It is rare to see companies missing their target EPS for the quarter by a margin as large as 15% and not be punished on "the Street" but Exxon Mobil (NYSE:XOM) seems to have gotten away with it. The company posted highly disappointing results for the second quarter but, by now, we have learned that high oil prices do not automatically result in higher profits for giant energy companies especially if operations are integrated. It is surprising that the stock was punished so little and it would seem that investors have ignored refining operations, which were primarily responsible for the poor performance and concentrated on the much bigger upstream exploration and production activities, which continue to be profitable. Naturally, the company will continue to remain a good bet for income investors looking for exposure to the energy sector but it does seem that other energy stocks should now be seriously considered for investment.
Exxon Mobil reported its lowest quarterly profit since 2010 as the energy behemoth struggled to increase production against the backdrop of weak refining operations. Net income declined by 57% to $6.86 billion from $15.9 billion in the same quarter of the previous year though the figure for the previous year included extraordinary gains from the sale of its lubricants business in Japan as well as other assets. Excluding the extraordinary gains in 2012, net income still realized a decline of 19%. EPS came in at $1.55 versus the consensus analysts' estimates of $1.90 per share. Revenues plummeted by 16% to $ 100.5 billion compared with $126.4 billion in the previous year with the company attributing the decline to the sluggish U.S. economy, the continued weakness in Europe, and lower growth in China. This led to a $10 per barrel decline in the prices of Brent crude compared to the previous year. The company last posted a profit of under $7 billion in the first quarter of 2010, when oil prices were an average of $79 per barrel compared with $94 in the second quarter of 2013.
On the upstream operations, the lower earnings were a result of higher drilling costs while production was flat or declining. For the second quarter of 2013, oil and gas production declined by 1.9% making this the ninth consecutive quarter in which production has declined. This also raises questions about Exxon's chances of reaching its production targets between 2014 and 2017. The refining operations were affected by the narrower operating margins resulting from oil prices rising faster than the prices of gasoline. These narrower margins resulted in a reduction in operating profits by $510 million and with the lower production, because of maintenance at the refineries, resulted in a further reduction of $370 million.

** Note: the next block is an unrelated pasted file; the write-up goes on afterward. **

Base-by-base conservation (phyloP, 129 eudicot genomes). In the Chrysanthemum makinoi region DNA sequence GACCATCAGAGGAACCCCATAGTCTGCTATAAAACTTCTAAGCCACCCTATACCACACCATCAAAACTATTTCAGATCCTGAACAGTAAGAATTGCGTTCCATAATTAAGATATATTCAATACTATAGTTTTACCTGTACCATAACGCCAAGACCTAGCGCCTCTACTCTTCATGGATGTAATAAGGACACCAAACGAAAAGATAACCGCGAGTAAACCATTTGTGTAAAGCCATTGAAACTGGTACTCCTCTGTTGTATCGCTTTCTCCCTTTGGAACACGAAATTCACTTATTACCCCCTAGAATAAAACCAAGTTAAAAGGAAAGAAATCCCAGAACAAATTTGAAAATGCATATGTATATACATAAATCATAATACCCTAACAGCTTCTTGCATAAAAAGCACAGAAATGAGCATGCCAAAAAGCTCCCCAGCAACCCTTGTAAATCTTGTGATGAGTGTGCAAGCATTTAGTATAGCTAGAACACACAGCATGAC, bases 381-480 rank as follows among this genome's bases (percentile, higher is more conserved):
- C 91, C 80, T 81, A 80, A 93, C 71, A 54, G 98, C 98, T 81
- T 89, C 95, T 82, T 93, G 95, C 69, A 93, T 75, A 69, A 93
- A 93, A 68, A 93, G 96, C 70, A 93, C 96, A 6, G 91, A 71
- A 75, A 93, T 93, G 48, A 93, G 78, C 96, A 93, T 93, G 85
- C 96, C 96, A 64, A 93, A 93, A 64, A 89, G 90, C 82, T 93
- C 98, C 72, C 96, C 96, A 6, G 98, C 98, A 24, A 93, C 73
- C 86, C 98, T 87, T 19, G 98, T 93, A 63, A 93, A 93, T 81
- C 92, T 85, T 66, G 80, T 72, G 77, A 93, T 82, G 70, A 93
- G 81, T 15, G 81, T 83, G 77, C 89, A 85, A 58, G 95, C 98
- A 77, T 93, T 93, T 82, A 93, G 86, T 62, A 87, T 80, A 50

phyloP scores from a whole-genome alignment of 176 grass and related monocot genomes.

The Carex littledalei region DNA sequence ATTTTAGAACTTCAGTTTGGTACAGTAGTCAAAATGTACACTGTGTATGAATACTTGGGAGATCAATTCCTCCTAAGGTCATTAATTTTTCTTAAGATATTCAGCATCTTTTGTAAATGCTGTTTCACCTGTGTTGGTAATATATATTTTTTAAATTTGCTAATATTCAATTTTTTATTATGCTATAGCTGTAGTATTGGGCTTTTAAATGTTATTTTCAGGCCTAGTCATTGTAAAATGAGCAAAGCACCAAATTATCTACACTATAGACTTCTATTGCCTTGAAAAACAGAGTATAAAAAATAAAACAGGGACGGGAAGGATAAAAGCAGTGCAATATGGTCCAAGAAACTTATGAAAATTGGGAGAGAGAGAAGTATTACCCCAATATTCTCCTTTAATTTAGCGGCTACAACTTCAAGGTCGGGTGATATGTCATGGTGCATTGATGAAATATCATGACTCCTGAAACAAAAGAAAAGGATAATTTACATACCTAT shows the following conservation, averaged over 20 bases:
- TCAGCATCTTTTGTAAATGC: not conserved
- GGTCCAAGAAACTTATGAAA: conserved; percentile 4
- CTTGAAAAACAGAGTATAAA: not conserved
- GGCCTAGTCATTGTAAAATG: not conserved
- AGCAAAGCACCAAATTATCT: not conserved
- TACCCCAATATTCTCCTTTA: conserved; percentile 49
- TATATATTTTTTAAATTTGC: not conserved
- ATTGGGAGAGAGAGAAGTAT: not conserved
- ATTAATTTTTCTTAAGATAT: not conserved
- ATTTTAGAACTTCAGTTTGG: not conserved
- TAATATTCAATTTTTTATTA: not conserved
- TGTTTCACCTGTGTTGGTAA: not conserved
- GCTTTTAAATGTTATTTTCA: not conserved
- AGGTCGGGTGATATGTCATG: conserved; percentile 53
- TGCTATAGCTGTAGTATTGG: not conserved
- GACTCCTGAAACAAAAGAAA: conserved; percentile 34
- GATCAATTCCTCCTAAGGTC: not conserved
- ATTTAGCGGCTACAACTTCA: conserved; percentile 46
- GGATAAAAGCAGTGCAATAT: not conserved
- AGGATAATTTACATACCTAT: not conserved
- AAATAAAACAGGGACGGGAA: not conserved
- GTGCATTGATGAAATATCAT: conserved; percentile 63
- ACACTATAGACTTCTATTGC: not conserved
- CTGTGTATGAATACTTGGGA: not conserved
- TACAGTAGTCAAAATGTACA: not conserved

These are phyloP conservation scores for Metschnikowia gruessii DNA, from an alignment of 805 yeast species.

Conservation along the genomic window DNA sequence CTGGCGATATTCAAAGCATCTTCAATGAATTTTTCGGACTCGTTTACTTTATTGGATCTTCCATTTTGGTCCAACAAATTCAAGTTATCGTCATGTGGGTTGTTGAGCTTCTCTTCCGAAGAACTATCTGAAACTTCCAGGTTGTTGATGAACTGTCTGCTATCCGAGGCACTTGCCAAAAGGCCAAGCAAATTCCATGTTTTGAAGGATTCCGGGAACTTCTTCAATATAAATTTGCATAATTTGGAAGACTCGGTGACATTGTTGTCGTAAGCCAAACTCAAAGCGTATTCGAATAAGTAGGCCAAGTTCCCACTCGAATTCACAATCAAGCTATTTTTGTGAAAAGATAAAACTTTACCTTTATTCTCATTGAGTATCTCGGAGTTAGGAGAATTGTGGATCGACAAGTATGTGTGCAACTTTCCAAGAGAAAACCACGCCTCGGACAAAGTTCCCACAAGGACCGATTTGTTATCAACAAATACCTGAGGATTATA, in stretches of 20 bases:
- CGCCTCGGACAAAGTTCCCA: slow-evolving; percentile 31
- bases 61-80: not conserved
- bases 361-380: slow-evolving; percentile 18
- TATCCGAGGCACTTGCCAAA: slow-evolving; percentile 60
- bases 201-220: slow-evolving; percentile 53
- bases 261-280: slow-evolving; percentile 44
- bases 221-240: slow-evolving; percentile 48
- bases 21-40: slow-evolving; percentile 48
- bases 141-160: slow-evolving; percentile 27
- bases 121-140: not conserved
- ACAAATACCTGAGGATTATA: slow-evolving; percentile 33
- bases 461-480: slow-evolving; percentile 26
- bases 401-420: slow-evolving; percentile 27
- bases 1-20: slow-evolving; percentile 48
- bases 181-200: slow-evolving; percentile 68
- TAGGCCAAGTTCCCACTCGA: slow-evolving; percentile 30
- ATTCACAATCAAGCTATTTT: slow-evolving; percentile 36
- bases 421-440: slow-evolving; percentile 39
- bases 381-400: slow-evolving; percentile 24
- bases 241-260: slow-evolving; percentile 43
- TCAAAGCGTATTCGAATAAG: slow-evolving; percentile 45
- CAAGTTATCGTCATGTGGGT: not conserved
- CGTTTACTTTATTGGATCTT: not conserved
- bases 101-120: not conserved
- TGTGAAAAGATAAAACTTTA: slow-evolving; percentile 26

Though problems with refining stood out prominently, the company had problems right across the board. The chemicals business earnings decreased by 50% to $756 million as a result of the restructuring of the Japanese operations, lower margins and volumes, and problems with the product mix.
Exxon's weak points
It is very well for the company to brag that it only thinks in the long term but it cannot fully control the factors that will determine its performance for the next 10 years. For instance, it is supposed to have an advantaged position in refining within the United States because of its Midcontinent exposure but this did not show up in the results for the second quarter. Moreover, its position as the largest producer of natural gas in North America is not particularly useful when prices are low and cannot be offset by profits from other businesses. Finally, the consideration that does not find favor with many investors is the fact that of its 51% liquids share of its reserves, about half is in assets that produce bitumen and syncrude.
The bottom line
In judging the investment value of energy companies, growth in production is only one of the factors that should be taken into consideration. What is at least as important is the maximization of profits per barrel and theoretically, Exxon is well placed to do this because of its refining and chemicals operations in addition to exploration and production. However, in my view, the jury is still out on the merits of integrated energy producers particularly in view of the outstanding performance of ConocoPhillips (NYSE:COP) in the second quarter. I would have to conclude that Exxon stock is fully and fairly valued at the current price and my rating would be a Hold.
Disclosure: I have no positions in any stocks mentioned, and no plans to initiate any positions within the next 72 hours. I wrote this article myself, and it expresses my own opinions. I am not receiving compensation for it (other than from Seeking Alpha). I have no business relationship with any company whose stock is mentioned in this article.